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WCC executive salaries reduced amid budget cuts

Over the last few weeks, the administration has acknowledged revenue shortfalls caused by sharp enrollment drops. In addition to significant declines in enrollment, WCC is also bracing for reductions in its state appropriation. The planned summer trade programs have been canceled. Property taxes, the largest of WCC’s revenue streams, currently remain unchanged.

Following WCC’s announcement that it would offer only online classes during the summer semester, students withdrew from classes. Tuition and fees make up WCC’s second-largest revenue stream, so a significant enrollment decline will have a major financial effect.

To stem the losses, WCC has taken several steps to reduce its expenses. They include delaying planned construction and repair projects and laying off both part-time and full-time staff. Additionally, I have received several reports that WCC will cut executives salaries by 10% or more.

Cutting executive salaries is one way to lower management costs

Executive Management is a line item in the WCC budget. For FY2020, Executive Management was budgeted at $2.2M. It is segregated from General Administration, which was budgeted at nearly $5.98M. If you are doing the math, the executive budget is nearly 37% of the budget for the rest of the administration of the College.

People have written volumes about executive salaries. There’s very little rhyme or reason to it; it can enormously inflate management costs. For example, according to newspaper clippings from 1966, WCC’s first Dean of Occupational Education, Dr. Paul Hunt, received a starting salary of $19,500. When adjusted for inflation, WCC paid Dr. Hunt more money in 1965 than it paid Dr. Kimberly Hurns – WCC’s current Vice President of Instruction – in 2018.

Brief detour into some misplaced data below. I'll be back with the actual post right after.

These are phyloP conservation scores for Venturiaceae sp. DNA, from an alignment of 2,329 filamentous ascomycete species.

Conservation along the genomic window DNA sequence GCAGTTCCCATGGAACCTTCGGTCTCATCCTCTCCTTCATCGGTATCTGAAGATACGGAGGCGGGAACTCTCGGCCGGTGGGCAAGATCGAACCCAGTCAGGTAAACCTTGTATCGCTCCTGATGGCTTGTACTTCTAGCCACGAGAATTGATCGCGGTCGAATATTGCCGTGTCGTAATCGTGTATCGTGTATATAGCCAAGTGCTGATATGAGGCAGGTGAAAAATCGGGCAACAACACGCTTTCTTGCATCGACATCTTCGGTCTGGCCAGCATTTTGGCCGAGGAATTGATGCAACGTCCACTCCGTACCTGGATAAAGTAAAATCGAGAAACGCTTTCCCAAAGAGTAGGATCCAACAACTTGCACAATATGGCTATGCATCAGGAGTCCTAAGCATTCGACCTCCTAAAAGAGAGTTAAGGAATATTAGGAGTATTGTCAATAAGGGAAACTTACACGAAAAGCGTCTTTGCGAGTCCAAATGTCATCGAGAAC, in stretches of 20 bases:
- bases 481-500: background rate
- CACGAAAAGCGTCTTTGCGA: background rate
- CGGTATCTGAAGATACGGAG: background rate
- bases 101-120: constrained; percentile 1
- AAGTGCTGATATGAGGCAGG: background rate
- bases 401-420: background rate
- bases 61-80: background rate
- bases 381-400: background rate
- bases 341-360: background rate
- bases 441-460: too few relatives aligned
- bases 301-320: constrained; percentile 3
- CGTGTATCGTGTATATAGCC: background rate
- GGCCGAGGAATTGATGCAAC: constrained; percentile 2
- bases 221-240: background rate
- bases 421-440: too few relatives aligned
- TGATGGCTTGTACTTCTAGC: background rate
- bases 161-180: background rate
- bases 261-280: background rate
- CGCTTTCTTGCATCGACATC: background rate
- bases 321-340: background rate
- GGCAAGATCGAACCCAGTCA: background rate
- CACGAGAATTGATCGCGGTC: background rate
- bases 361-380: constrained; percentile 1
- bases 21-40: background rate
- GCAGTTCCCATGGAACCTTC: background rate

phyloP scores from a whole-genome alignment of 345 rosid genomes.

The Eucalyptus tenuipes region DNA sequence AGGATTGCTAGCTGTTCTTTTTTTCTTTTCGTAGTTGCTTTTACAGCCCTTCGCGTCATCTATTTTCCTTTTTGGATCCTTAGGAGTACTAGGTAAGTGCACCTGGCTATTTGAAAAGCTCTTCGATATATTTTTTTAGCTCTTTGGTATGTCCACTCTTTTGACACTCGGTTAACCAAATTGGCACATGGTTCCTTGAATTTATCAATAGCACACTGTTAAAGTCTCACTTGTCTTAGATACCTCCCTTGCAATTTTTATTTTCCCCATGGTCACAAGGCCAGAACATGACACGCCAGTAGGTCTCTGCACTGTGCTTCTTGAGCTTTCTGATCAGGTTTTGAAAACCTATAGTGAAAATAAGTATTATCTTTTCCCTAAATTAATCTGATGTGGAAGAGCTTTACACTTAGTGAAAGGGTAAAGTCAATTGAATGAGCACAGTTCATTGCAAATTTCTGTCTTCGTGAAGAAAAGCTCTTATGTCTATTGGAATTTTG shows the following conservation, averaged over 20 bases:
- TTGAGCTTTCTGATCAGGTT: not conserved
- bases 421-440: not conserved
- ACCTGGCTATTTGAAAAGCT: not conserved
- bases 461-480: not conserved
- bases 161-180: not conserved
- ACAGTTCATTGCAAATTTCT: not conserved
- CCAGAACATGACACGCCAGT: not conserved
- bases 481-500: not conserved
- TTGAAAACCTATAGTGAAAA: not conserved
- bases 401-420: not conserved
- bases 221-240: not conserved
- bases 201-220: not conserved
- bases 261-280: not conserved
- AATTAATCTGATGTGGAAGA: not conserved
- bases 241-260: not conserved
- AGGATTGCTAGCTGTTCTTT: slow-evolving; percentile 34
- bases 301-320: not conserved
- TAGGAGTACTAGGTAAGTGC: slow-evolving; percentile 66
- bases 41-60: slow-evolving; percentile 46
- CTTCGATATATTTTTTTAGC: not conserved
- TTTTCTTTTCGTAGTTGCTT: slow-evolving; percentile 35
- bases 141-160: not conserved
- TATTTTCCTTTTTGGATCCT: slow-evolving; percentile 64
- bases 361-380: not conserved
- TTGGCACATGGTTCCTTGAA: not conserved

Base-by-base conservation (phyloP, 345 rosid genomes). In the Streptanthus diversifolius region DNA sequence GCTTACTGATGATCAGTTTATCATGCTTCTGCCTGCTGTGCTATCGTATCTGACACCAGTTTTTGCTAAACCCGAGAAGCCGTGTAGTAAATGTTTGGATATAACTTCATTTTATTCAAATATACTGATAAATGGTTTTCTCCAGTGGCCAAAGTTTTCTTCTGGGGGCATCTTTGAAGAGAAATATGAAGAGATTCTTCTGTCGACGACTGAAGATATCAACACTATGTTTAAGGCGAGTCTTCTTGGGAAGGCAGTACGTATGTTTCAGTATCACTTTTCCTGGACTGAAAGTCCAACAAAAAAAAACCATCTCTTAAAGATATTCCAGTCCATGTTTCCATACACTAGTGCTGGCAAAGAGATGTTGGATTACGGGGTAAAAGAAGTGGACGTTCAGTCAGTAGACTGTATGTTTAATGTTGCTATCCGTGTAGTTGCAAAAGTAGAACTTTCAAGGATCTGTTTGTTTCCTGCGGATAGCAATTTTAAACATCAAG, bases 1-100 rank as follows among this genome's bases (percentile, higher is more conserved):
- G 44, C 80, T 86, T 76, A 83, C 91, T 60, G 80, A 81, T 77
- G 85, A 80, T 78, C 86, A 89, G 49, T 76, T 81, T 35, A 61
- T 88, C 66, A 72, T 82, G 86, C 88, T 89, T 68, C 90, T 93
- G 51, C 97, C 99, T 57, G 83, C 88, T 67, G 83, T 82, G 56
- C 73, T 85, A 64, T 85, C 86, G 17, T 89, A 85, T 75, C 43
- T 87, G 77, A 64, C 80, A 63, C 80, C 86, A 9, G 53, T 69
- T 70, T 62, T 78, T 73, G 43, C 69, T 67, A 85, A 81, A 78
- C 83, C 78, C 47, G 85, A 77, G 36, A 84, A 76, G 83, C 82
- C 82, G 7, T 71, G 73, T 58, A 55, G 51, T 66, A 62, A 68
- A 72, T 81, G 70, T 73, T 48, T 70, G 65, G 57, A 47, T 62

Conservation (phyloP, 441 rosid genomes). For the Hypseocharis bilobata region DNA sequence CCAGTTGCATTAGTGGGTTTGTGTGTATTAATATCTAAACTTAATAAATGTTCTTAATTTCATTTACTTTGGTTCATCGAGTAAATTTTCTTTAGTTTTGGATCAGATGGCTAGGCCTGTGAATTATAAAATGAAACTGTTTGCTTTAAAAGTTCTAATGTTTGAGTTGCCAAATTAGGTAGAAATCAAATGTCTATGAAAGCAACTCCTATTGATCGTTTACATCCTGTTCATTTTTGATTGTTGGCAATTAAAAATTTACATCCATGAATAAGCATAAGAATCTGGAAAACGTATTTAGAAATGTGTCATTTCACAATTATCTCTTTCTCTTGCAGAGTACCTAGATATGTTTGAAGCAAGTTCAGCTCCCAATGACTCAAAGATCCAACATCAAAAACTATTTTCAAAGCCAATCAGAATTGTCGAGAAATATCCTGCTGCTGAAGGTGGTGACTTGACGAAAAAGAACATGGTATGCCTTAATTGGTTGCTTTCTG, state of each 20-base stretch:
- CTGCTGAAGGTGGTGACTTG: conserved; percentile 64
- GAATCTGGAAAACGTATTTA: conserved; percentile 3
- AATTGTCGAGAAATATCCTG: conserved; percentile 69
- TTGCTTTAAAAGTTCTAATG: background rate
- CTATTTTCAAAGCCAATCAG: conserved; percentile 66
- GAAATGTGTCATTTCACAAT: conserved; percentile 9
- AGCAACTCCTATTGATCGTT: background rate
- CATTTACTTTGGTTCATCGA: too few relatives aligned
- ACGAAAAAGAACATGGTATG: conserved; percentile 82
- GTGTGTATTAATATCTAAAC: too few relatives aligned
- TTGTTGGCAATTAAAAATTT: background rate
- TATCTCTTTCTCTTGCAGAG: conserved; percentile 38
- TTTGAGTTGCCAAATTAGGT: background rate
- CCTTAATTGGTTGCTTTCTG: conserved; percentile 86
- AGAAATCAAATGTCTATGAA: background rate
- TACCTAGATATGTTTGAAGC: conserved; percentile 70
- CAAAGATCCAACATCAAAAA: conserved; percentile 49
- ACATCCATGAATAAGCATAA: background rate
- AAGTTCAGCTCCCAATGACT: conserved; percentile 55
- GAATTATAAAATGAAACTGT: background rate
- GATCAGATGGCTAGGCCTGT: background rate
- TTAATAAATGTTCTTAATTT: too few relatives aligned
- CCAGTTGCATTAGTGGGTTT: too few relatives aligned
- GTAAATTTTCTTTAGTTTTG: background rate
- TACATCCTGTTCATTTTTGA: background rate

Given the size of the executive team, cutting executive compensation is a start. Every bit helps. However, the Board needs to evaluate whether the College needs $2.2M (or even $1.98M) worth of executive management. The organization has grown substantially, but the student population has not.

If anything, the pandemic has revealed that the additional revenue streams the President has been chasing will simply support administrative growth and fund new construction, not meet the needs of the students.

The Board of Trustees must rethink that. Instead of increasing revenues to support administrative bloat, how about streamlining management to prioritize students’ needs?

Photo Credit: Sustainable Economies Law Center, via Flickr